The Role of Outcrop Models in the Subsurface Characterization of Deep-Water Reservoirs
Carmala N. Garzione
University of Rochester, Rochester, New York ([email protected])
Paleoelevation and incision histories provide important constraints on the timing and magnitude of regional surface uplift of mountain belts that point to specific processes that led to surface uplift. Multiple elevation proxies including paleoleaf physiognomy, δ18O paleoaltimetry, and ∆47 paleothermometry, indicate that the Altiplano basin had attained no more than ~2 km of elevation by ~10 Ma. Both δ18O paleoaltimetry and ∆47 paleothermometry show that the northern Altiplano was raised to its current elevation by ~6.4 Ma, suggesting that surface rise on the order of ~2 km or more took place between ~10 and 6 Ma. Geomorphic constraints on the incision history of widespread, low-relief paleosurfaces on both the eastern and western flanks of the Andes also suggest that deep incision began between ~10 and ~6 Ma over the entire width of the mountain belt and over at least 5° latitude, associated with ~1 to 2 km of surface uplift of the eastern and western margins of the plateau. Also coincident with regional surface uplift is the cessation of shortening across the plateau, a decrease in sedimentation rates within the Altiplano basin, the widespread eruption of ignimbrites, and eruption of asthenosphere-derived lavas in the southern Altiplano and Puna. Regional surface uplift of the Andean plateau in the late Miocene predicts a decrease in the horizontal deviatoric stress in the plateau that is consistent with the observed histories of shortening, sedimentation, and volcanism. The combination of geodynamic processes that appear to have occurred in the Andes during the Cenozoic, including Eocene to middle Miocene upper crustal shortening, late Miocene removal of high density lower lithosphere, and redistribution of crustal material by lower crustal flow and erosion/sedimentation are likely mechanisms for building broad, flat, high elevation plateaus in convergent tectonic settings.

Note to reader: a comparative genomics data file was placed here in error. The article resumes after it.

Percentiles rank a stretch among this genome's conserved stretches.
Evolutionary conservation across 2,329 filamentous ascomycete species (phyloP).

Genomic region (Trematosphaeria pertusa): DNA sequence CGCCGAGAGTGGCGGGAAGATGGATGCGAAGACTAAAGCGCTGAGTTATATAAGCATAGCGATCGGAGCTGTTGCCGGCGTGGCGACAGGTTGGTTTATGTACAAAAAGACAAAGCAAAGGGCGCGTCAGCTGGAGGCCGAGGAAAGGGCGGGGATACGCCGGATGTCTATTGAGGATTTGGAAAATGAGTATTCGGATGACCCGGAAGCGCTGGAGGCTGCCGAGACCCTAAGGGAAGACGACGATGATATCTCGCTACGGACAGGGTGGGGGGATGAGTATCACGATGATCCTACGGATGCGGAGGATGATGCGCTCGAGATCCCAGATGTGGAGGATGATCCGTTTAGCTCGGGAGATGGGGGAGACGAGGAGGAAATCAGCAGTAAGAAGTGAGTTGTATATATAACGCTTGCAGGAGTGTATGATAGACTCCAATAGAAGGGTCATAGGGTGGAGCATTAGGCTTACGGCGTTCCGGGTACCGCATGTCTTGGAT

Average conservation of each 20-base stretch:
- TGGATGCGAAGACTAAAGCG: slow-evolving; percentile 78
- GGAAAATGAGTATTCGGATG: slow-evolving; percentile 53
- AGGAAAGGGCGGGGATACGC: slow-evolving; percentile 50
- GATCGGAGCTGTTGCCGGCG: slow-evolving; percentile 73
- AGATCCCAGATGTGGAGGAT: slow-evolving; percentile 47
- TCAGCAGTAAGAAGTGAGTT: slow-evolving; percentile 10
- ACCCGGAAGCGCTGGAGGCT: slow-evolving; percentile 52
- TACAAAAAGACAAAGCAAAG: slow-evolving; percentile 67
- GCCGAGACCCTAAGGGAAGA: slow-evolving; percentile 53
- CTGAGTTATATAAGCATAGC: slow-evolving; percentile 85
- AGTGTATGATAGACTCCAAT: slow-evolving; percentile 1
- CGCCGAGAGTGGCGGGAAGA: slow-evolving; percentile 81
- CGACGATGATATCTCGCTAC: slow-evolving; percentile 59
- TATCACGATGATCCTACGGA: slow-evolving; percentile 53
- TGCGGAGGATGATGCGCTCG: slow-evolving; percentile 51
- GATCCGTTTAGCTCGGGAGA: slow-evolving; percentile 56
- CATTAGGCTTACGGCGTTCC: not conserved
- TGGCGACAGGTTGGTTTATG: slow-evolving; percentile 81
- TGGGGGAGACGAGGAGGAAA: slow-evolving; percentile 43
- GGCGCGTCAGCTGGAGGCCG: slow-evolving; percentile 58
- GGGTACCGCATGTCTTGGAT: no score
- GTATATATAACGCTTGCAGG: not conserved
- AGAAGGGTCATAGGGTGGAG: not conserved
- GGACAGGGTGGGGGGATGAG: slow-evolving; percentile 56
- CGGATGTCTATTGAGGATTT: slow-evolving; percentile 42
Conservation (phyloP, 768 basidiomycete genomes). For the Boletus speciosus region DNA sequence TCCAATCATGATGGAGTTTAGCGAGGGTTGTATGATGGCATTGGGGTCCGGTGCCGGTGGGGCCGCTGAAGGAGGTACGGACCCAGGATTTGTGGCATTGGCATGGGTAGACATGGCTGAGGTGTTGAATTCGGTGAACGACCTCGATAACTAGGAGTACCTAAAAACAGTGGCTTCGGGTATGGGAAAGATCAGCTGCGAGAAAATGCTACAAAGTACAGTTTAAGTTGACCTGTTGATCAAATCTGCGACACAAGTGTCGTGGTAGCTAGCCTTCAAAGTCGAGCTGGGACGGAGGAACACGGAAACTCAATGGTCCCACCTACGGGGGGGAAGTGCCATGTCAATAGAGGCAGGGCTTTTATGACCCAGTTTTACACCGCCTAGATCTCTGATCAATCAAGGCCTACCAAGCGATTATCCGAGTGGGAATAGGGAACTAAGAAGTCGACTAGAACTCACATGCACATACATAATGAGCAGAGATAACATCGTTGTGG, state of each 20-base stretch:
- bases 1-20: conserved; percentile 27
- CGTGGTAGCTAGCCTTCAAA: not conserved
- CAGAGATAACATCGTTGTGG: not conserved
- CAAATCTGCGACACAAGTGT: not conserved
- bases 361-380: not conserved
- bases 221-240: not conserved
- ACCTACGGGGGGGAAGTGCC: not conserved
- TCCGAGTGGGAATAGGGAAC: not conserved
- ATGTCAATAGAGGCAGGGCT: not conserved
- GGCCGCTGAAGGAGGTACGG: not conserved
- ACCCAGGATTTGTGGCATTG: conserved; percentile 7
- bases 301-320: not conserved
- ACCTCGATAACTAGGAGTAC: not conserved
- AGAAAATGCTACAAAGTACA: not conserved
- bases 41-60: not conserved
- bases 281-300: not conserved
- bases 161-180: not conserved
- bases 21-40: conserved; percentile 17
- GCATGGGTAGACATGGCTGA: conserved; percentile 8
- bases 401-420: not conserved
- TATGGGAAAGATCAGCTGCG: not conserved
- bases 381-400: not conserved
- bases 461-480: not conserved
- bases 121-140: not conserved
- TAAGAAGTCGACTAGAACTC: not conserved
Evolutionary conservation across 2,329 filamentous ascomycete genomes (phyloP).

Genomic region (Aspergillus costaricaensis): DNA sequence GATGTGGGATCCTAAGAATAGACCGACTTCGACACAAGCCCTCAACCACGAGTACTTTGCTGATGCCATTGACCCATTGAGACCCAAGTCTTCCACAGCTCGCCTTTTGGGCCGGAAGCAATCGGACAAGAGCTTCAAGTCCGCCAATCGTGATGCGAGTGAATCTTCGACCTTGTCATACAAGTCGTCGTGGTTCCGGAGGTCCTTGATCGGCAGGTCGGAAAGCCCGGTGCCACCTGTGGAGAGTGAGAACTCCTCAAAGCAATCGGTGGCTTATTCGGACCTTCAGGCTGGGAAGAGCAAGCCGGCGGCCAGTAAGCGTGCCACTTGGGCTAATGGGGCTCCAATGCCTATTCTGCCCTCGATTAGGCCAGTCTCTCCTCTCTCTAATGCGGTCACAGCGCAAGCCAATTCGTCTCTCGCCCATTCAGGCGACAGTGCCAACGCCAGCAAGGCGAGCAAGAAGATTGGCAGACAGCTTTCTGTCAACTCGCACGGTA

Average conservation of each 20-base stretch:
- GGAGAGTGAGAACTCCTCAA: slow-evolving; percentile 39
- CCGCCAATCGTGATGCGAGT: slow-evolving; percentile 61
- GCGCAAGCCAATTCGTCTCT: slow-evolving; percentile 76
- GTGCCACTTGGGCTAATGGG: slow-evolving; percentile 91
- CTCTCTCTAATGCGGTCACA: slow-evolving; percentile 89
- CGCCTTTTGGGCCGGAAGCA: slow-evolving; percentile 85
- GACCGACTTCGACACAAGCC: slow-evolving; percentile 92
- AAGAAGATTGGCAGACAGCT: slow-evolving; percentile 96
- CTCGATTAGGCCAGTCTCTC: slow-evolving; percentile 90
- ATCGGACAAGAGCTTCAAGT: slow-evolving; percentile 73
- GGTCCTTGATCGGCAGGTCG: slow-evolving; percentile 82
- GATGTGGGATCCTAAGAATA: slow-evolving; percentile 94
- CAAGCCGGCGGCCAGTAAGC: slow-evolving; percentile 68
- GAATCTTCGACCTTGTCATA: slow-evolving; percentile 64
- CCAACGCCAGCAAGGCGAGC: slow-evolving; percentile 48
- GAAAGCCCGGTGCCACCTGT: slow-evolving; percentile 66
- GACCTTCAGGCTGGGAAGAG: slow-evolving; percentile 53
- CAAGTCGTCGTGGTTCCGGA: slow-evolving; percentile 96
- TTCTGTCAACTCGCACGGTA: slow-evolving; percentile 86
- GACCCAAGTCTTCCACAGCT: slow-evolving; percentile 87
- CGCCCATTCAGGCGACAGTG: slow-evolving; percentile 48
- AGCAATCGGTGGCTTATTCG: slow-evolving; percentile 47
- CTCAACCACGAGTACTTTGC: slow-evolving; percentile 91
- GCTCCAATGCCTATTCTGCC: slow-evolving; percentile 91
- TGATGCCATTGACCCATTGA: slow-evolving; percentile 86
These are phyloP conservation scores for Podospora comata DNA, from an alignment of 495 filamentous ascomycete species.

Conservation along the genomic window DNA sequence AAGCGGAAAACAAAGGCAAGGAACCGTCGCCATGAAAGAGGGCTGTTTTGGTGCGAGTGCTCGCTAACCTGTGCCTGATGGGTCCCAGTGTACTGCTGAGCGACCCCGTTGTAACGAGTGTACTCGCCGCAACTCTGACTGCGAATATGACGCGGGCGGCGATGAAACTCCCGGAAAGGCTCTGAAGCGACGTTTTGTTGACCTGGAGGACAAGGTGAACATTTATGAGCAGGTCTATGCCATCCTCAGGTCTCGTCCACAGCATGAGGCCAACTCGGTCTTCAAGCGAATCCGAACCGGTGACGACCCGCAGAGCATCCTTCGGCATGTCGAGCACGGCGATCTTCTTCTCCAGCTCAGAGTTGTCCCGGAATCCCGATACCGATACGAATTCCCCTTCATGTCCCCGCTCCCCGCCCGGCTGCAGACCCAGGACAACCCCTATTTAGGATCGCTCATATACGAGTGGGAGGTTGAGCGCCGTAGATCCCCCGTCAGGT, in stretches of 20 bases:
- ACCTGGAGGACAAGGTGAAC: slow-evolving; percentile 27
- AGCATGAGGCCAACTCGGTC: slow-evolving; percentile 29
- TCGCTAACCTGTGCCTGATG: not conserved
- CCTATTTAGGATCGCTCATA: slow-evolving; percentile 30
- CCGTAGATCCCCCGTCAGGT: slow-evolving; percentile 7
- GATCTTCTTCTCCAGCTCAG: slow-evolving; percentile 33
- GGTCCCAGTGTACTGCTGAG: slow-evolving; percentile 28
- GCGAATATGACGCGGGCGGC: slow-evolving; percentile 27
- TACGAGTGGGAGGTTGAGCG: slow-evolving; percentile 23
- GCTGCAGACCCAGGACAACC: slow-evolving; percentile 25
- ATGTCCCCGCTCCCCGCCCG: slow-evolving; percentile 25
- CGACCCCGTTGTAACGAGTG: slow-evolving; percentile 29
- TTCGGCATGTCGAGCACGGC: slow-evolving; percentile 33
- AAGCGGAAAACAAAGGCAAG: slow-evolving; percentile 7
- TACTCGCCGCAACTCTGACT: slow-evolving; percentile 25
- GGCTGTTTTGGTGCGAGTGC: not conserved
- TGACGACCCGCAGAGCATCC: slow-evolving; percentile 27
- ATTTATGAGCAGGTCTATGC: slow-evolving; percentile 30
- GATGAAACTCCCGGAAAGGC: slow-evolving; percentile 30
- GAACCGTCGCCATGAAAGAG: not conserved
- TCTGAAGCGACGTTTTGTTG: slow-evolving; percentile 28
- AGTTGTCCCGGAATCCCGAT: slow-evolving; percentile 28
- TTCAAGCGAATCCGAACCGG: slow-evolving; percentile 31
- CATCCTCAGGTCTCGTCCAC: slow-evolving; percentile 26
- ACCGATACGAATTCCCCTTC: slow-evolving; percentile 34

AAPG Search and Discovery Article #90086 © 2008 AAPG Foundation Distinguished Lecturer Series 2008-2009